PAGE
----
Chicago Beers (J.H.) & Co..

Commemorative biographical record of New Haven county, Connecticut, containing biographical sketches of prominent and representative citizens and of many of the early settled families .. (Volume 1, pt.3) online

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and industrious man, he never gave up labor until :
within three days of his demise, which occurred
when he was eighty years old. He married Anna
Maria Grueber, a native of Westphalia, the daugh- i
ter of a learned man of that country, and the fam- ;
ily born to this union consisted of five children: 1
Helena married in Germany, and came to America,
her husband locating in Posey county, Ind. ; Theo-
dore, a scholarly man, speaking and writing six
languages, died in Germany from overrstudy ; ,
Elizabeth married and lives in Germany ; Frederick 1
W. is mentioned below : Moritz remained in Ger- |
many, where he is a -"killed mechanic and engraver. 1
Frederick W. Brocksieper was born July 25.1826, '
in Iserlohn, Westphalia. Germany, and was given
excellent educational advantages. At the age of i
eighteen years he was apprenticed to an engraver i
and modeler, where he was taught mechanical draw-
ing, remaining in the employ of the same engraver
for a number of years. However, he began to feel
a desire to see more of the world, and the land 1
across the Atlantic seemed to possess untold attrac-
tions, hence the year 1849 found him on a sailing- ;
vessel from Bremen, on his way to the United |
States. This vessel was a new one, requiring some |
■work upon it when the time set for starting ar- -
rived, but the passengers were not willing to wait |
longer and volunteered to make the finishing
touches themselves, in order to get under way. Our
subject so impressed his companions with his super- ■
ior knowledge of mechanics that he was unanimous-
ly elected leader, and the tedium of the long voyage \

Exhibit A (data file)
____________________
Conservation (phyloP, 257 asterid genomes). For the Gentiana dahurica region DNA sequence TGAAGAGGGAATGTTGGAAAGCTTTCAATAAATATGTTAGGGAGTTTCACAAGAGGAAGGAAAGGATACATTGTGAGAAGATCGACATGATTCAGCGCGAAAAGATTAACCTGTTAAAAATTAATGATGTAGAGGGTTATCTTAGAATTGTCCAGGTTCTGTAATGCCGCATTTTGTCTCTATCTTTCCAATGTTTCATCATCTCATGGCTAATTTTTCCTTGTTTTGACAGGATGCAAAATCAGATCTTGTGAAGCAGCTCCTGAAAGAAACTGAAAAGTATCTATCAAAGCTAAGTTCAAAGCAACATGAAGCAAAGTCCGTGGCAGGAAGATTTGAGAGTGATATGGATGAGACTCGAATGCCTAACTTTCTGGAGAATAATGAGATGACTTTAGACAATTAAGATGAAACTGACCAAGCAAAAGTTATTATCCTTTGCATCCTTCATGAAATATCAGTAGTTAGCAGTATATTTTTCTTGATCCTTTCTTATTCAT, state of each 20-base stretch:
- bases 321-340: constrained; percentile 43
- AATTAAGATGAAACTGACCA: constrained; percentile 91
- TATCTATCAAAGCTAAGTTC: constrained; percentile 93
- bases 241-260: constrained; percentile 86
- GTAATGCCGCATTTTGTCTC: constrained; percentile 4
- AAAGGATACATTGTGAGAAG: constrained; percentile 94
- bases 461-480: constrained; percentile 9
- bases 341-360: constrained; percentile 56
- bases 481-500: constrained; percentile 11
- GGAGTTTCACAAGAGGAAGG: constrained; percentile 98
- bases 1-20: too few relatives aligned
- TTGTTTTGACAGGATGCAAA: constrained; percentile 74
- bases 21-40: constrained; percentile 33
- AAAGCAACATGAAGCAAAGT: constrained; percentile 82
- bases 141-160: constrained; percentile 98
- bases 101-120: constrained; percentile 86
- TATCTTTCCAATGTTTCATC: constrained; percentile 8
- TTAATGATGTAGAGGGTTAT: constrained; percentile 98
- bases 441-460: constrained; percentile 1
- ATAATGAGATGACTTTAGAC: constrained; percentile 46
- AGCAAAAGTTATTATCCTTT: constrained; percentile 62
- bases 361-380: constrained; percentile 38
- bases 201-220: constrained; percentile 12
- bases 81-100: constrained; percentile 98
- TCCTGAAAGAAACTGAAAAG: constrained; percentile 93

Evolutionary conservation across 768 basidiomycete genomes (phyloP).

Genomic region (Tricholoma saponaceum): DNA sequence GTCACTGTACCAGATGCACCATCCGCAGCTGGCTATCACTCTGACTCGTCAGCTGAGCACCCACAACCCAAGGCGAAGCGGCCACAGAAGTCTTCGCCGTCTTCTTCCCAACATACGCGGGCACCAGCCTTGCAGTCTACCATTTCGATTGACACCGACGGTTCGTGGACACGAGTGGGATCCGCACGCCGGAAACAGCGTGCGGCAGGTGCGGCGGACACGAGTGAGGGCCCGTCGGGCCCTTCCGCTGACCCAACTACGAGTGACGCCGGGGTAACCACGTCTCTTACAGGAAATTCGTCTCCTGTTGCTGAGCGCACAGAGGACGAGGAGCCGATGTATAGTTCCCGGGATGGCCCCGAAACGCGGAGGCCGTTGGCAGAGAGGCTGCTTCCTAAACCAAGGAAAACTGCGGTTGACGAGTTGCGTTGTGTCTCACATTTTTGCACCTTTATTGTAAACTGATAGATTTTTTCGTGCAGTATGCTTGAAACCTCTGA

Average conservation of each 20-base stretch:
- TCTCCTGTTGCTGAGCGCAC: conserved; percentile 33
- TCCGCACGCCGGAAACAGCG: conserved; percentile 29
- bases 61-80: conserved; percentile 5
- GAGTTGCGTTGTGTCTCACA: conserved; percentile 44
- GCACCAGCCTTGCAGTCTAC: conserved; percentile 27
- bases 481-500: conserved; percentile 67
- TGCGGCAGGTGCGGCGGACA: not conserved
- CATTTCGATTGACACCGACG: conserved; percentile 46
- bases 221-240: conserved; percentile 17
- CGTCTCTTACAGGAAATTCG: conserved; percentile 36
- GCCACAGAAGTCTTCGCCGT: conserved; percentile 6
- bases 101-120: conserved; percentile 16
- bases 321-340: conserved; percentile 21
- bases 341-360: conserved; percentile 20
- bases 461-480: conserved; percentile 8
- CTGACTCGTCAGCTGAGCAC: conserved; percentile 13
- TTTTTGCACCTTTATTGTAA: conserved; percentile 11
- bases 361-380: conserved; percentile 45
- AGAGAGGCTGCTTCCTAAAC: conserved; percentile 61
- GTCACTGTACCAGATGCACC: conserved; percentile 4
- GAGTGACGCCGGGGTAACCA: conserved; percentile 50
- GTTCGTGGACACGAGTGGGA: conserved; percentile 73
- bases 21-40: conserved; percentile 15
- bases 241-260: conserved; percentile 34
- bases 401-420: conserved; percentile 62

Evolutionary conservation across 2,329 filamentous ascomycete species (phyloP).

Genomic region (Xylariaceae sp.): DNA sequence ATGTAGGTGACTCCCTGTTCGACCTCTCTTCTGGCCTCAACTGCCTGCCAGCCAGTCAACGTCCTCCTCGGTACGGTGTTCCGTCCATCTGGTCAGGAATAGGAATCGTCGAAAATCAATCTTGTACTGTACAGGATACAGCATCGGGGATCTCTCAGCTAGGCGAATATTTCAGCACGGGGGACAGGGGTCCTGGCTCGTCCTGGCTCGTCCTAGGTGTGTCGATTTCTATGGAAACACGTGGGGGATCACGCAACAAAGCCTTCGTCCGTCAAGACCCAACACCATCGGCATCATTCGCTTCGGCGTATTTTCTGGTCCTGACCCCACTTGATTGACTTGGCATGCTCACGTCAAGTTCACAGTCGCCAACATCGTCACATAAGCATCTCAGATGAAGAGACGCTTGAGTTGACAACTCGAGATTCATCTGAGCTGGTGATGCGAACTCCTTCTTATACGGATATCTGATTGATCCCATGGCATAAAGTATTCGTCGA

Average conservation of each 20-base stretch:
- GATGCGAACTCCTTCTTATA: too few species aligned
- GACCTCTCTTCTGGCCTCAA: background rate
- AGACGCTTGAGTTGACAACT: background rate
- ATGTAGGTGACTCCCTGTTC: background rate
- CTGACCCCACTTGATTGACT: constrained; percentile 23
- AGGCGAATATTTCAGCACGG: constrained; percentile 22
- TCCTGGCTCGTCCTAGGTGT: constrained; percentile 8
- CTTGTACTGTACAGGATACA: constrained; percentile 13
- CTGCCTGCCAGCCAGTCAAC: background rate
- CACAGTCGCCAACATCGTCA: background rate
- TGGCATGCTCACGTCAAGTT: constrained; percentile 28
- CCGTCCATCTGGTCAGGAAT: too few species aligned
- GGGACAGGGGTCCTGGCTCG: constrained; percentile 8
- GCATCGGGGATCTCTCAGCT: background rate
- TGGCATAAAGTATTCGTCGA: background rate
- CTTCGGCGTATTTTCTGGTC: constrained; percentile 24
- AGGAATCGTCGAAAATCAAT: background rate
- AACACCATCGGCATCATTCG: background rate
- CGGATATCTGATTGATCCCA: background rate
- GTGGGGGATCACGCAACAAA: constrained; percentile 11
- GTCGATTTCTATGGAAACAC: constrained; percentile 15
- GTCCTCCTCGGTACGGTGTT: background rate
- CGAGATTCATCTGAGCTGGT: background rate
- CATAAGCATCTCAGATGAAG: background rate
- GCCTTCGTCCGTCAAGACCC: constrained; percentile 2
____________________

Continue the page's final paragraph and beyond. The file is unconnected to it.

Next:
I was relieved for him by painting the vessel as it
J ploughed the water. It required much stamina to

land in a strange country, with limited means and
the necessity of facing a new language and new
customs, but the courage that made him finish the
"Elbe," when already floated, finally brought him
employment, and he went to work making dies and
patterns in the iron foundry of James Beebe & Co.,
on the corner of Central and Reed streets, New
York City. This concern afterward became a very
wealthy one, and they were the first range makers
in the United States, the Beebe range being the
most successful attempt in that kind of modern
stoves. Going to New Britain, Mr. Brocksieper
there engaged as a contractor with Peck & Walter,
manufacturers of house and builders' hardware.
The establishment passed into the hands of T- B.
Sargent, still later to J. B. Sargent & Co., and at
present Sargent & Co., and is now one of the largest
manufactories in the country, the line of manufac-
ture now including locks, builders' and harness
hardware, in connection with former lines. When
the business was removed to New Haven Mr.
Brocksieper remained with them, and until Septem-
ber, 1899, he so continued in their factory, but at
that time he concluded that a faithful service of
fifty-one years entitled him to take the remainder
of his life at ease, and with regret parted with his
employers, who had also been personal friends.
He passed away at his home in Montowese, April
27, 1900.

When Mr. Brocksieper retired from the factory
he was the oldest employe, having been a witness
of its growth from infancy to sturdy maturity.
The first firm consisted of Mr. Sargent as president
and treasurer, and ;\Irs. Sargent as secretary, with
Mr. Brocksieper as superintendent. That the long
and faithful connection was appreciated by ]\Ir.
Sargent has been shown in many ways, perhaps in
none more happily than in the presentation of a
unique, valuable and beautiful work of art which
now adorns the late home of our subject. While
traveling in China, in 1887, ]\Ir. Sargent purchased
a beautiful painting, on rice paper, representing the